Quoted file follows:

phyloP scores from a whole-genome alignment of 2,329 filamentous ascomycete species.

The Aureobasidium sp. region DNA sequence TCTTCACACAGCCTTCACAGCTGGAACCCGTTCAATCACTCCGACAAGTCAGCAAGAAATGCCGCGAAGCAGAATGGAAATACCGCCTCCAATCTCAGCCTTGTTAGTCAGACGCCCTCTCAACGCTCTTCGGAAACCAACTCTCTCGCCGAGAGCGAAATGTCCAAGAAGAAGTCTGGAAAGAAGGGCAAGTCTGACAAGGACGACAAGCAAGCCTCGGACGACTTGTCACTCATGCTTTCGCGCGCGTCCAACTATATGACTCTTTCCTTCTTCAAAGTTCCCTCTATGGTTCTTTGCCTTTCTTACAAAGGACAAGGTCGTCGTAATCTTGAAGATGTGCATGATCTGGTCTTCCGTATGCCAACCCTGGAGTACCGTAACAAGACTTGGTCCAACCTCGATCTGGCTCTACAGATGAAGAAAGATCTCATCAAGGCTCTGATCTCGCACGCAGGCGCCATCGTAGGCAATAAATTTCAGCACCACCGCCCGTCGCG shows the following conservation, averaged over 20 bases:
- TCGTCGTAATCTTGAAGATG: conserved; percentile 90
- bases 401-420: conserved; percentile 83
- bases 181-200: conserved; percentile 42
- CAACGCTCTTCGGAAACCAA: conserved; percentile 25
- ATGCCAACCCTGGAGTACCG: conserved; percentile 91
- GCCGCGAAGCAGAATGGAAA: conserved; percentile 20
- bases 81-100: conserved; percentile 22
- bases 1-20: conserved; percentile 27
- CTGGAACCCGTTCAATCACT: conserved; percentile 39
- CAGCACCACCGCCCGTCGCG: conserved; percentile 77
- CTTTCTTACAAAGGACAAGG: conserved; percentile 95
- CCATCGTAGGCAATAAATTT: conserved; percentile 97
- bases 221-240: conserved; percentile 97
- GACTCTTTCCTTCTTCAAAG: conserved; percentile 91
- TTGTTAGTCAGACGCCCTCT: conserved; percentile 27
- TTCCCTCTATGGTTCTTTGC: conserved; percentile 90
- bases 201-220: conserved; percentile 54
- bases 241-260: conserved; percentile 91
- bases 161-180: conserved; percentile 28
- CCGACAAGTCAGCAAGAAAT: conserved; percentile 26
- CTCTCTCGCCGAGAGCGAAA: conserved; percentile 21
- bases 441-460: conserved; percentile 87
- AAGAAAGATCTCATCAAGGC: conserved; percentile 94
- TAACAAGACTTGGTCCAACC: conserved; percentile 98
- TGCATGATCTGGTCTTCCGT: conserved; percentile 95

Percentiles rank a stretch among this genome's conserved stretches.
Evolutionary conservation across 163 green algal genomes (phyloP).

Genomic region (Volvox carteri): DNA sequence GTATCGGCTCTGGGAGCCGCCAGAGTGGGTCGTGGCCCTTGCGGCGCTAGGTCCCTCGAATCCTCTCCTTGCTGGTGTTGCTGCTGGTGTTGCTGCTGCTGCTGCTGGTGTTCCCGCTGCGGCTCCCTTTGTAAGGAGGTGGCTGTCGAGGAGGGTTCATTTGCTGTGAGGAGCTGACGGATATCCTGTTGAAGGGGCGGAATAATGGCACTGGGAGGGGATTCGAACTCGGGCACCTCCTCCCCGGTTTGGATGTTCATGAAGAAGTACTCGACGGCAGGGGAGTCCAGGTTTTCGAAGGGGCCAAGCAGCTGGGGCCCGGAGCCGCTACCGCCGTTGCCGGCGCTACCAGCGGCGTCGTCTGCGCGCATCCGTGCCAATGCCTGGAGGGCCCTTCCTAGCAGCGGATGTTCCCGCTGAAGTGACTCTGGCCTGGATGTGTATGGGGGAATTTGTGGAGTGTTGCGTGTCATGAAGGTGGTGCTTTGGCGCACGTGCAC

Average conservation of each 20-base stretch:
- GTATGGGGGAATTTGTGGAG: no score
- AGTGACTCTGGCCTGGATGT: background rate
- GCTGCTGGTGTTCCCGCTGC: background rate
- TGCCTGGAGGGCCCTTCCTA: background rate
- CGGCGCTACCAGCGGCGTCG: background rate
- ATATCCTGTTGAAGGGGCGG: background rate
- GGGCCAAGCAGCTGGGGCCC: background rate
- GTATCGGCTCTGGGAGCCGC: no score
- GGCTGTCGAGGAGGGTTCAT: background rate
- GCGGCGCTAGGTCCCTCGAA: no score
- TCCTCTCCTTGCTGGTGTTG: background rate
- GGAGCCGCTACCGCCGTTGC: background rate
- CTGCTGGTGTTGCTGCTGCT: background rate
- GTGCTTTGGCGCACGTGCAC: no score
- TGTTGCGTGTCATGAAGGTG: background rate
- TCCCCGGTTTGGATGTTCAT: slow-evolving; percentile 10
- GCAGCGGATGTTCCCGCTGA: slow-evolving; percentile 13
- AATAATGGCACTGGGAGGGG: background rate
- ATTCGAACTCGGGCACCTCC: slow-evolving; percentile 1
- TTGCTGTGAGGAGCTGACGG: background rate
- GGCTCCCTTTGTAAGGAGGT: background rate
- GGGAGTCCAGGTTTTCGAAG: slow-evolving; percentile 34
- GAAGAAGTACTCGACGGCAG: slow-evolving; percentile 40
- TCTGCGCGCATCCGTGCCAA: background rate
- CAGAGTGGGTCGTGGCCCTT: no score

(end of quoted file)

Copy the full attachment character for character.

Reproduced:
phyloP scores from a whole-genome alignment of 2,329 filamentous ascomycete species.

The Aureobasidium sp. region DNA sequence TCTTCACACAGCCTTCACAGCTGGAACCCGTTCAATCACTCCGACAAGTCAGCAAGAAATGCCGCGAAGCAGAATGGAAATACCGCCTCCAATCTCAGCCTTGTTAGTCAGACGCCCTCTCAACGCTCTTCGGAAACCAACTCTCTCGCCGAGAGCGAAATGTCCAAGAAGAAGTCTGGAAAGAAGGGCAAGTCTGACAAGGACGACAAGCAAGCCTCGGACGACTTGTCACTCATGCTTTCGCGCGCGTCCAACTATATGACTCTTTCCTTCTTCAAAGTTCCCTCTATGGTTCTTTGCCTTTCTTACAAAGGACAAGGTCGTCGTAATCTTGAAGATGTGCATGATCTGGTCTTCCGTATGCCAACCCTGGAGTACCGTAACAAGACTTGGTCCAACCTCGATCTGGCTCTACAGATGAAGAAAGATCTCATCAAGGCTCTGATCTCGCACGCAGGCGCCATCGTAGGCAATAAATTTCAGCACCACCGCCCGTCGCG shows the following conservation, averaged over 20 bases:
- TCGTCGTAATCTTGAAGATG: conserved; percentile 90
- bases 401-420: conserved; percentile 83
- bases 181-200: conserved; percentile 42
- CAACGCTCTTCGGAAACCAA: conserved; percentile 25
- ATGCCAACCCTGGAGTACCG: conserved; percentile 91
- GCCGCGAAGCAGAATGGAAA: conserved; percentile 20
- bases 81-100: conserved; percentile 22
- bases 1-20: conserved; percentile 27
- CTGGAACCCGTTCAATCACT: conserved; percentile 39
- CAGCACCACCGCCCGTCGCG: conserved; percentile 77
- CTTTCTTACAAAGGACAAGG: conserved; percentile 95
- CCATCGTAGGCAATAAATTT: conserved; percentile 97
- bases 221-240: conserved; percentile 97
- GACTCTTTCCTTCTTCAAAG: conserved; percentile 91
- TTGTTAGTCAGACGCCCTCT: conserved; percentile 27
- TTCCCTCTATGGTTCTTTGC: conserved; percentile 90
- bases 201-220: conserved; percentile 54
- bases 241-260: conserved; percentile 91
- bases 161-180: conserved; percentile 28
- CCGACAAGTCAGCAAGAAAT: conserved; percentile 26
- CTCTCTCGCCGAGAGCGAAA: conserved; percentile 21
- bases 441-460: conserved; percentile 87
- AAGAAAGATCTCATCAAGGC: conserved; percentile 94
- TAACAAGACTTGGTCCAACC: conserved; percentile 98
- TGCATGATCTGGTCTTCCGT: conserved; percentile 95

Percentiles rank a stretch among this genome's conserved stretches.
Evolutionary conservation across 163 green algal genomes (phyloP).

Genomic region (Volvox carteri): DNA sequence GTATCGGCTCTGGGAGCCGCCAGAGTGGGTCGTGGCCCTTGCGGCGCTAGGTCCCTCGAATCCTCTCCTTGCTGGTGTTGCTGCTGGTGTTGCTGCTGCTGCTGCTGGTGTTCCCGCTGCGGCTCCCTTTGTAAGGAGGTGGCTGTCGAGGAGGGTTCATTTGCTGTGAGGAGCTGACGGATATCCTGTTGAAGGGGCGGAATAATGGCACTGGGAGGGGATTCGAACTCGGGCACCTCCTCCCCGGTTTGGATGTTCATGAAGAAGTACTCGACGGCAGGGGAGTCCAGGTTTTCGAAGGGGCCAAGCAGCTGGGGCCCGGAGCCGCTACCGCCGTTGCCGGCGCTACCAGCGGCGTCGTCTGCGCGCATCCGTGCCAATGCCTGGAGGGCCCTTCCTAGCAGCGGATGTTCCCGCTGAAGTGACTCTGGCCTGGATGTGTATGGGGGAATTTGTGGAGTGTTGCGTGTCATGAAGGTGGTGCTTTGGCGCACGTGCAC

Average conservation of each 20-base stretch:
- GTATGGGGGAATTTGTGGAG: no score
- AGTGACTCTGGCCTGGATGT: background rate
- GCTGCTGGTGTTCCCGCTGC: background rate
- TGCCTGGAGGGCCCTTCCTA: background rate
- CGGCGCTACCAGCGGCGTCG: background rate
- ATATCCTGTTGAAGGGGCGG: background rate
- GGGCCAAGCAGCTGGGGCCC: background rate
- GTATCGGCTCTGGGAGCCGC: no score
- GGCTGTCGAGGAGGGTTCAT: background rate
- GCGGCGCTAGGTCCCTCGAA: no score
- TCCTCTCCTTGCTGGTGTTG: background rate
- GGAGCCGCTACCGCCGTTGC: background rate
- CTGCTGGTGTTGCTGCTGCT: background rate
- GTGCTTTGGCGCACGTGCAC: no score
- TGTTGCGTGTCATGAAGGTG: background rate
- TCCCCGGTTTGGATGTTCAT: slow-evolving; percentile 10
- GCAGCGGATGTTCCCGCTGA: slow-evolving; percentile 13
- AATAATGGCACTGGGAGGGG: background rate
- ATTCGAACTCGGGCACCTCC: slow-evolving; percentile 1
- TTGCTGTGAGGAGCTGACGG: background rate
- GGCTCCCTTTGTAAGGAGGT: background rate
- GGGAGTCCAGGTTTTCGAAG: slow-evolving; percentile 34
- GAAGAAGTACTCGACGGCAG: slow-evolving; percentile 40
- TCTGCGCGCATCCGTGCCAA: background rate
- CAGAGTGGGTCGTGGCCCTT: no score